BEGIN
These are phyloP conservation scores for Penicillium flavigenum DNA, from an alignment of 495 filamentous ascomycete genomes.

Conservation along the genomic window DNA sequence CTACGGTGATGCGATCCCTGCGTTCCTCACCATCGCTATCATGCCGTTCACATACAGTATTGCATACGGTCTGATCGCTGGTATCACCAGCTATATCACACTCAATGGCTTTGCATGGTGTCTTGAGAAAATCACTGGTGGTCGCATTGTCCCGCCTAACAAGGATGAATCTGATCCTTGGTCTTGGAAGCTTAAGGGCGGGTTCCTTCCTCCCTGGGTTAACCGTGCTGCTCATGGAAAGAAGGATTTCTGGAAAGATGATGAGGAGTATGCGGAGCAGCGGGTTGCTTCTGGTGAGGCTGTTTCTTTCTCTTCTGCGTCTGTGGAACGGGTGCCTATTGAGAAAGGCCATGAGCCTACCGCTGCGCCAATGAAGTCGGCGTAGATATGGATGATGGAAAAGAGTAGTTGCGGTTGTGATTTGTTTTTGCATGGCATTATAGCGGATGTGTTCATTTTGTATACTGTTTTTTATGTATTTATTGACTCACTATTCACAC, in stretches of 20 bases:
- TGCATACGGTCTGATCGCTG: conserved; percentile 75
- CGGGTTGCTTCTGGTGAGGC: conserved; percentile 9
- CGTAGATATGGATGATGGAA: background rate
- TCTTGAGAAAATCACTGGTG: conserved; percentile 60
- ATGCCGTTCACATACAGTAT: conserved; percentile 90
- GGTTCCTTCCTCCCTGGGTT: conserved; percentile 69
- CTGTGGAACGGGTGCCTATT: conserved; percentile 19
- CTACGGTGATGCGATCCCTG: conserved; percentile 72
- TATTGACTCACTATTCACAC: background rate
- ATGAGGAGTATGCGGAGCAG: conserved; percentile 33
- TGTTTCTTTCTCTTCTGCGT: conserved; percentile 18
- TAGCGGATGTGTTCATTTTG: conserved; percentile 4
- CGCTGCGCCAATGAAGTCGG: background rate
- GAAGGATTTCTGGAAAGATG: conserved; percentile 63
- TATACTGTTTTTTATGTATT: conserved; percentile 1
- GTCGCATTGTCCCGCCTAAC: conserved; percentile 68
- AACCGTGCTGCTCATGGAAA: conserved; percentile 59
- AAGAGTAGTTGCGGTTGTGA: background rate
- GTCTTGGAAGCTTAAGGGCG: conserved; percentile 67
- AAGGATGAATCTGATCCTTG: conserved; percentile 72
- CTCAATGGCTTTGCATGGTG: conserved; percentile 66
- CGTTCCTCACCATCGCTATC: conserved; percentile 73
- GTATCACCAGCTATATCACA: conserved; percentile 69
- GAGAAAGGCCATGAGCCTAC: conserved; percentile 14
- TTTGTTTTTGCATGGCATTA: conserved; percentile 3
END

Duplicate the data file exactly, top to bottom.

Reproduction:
These are phyloP conservation scores for Penicillium flavigenum DNA, from an alignment of 495 filamentous ascomycete genomes.

Conservation along the genomic window DNA sequence CTACGGTGATGCGATCCCTGCGTTCCTCACCATCGCTATCATGCCGTTCACATACAGTATTGCATACGGTCTGATCGCTGGTATCACCAGCTATATCACACTCAATGGCTTTGCATGGTGTCTTGAGAAAATCACTGGTGGTCGCATTGTCCCGCCTAACAAGGATGAATCTGATCCTTGGTCTTGGAAGCTTAAGGGCGGGTTCCTTCCTCCCTGGGTTAACCGTGCTGCTCATGGAAAGAAGGATTTCTGGAAAGATGATGAGGAGTATGCGGAGCAGCGGGTTGCTTCTGGTGAGGCTGTTTCTTTCTCTTCTGCGTCTGTGGAACGGGTGCCTATTGAGAAAGGCCATGAGCCTACCGCTGCGCCAATGAAGTCGGCGTAGATATGGATGATGGAAAAGAGTAGTTGCGGTTGTGATTTGTTTTTGCATGGCATTATAGCGGATGTGTTCATTTTGTATACTGTTTTTTATGTATTTATTGACTCACTATTCACAC, in stretches of 20 bases:
- TGCATACGGTCTGATCGCTG: conserved; percentile 75
- CGGGTTGCTTCTGGTGAGGC: conserved; percentile 9
- CGTAGATATGGATGATGGAA: background rate
- TCTTGAGAAAATCACTGGTG: conserved; percentile 60
- ATGCCGTTCACATACAGTAT: conserved; percentile 90
- GGTTCCTTCCTCCCTGGGTT: conserved; percentile 69
- CTGTGGAACGGGTGCCTATT: conserved; percentile 19
- CTACGGTGATGCGATCCCTG: conserved; percentile 72
- TATTGACTCACTATTCACAC: background rate
- ATGAGGAGTATGCGGAGCAG: conserved; percentile 33
- TGTTTCTTTCTCTTCTGCGT: conserved; percentile 18
- TAGCGGATGTGTTCATTTTG: conserved; percentile 4
- CGCTGCGCCAATGAAGTCGG: background rate
- GAAGGATTTCTGGAAAGATG: conserved; percentile 63
- TATACTGTTTTTTATGTATT: conserved; percentile 1
- GTCGCATTGTCCCGCCTAAC: conserved; percentile 68
- AACCGTGCTGCTCATGGAAA: conserved; percentile 59
- AAGAGTAGTTGCGGTTGTGA: background rate
- GTCTTGGAAGCTTAAGGGCG: conserved; percentile 67
- AAGGATGAATCTGATCCTTG: conserved; percentile 72
- CTCAATGGCTTTGCATGGTG: conserved; percentile 66
- CGTTCCTCACCATCGCTATC: conserved; percentile 73
- GTATCACCAGCTATATCACA: conserved; percentile 69
- GAGAAAGGCCATGAGCCTAC: conserved; percentile 14
- TTTGTTTTTGCATGGCATTA: conserved; percentile 3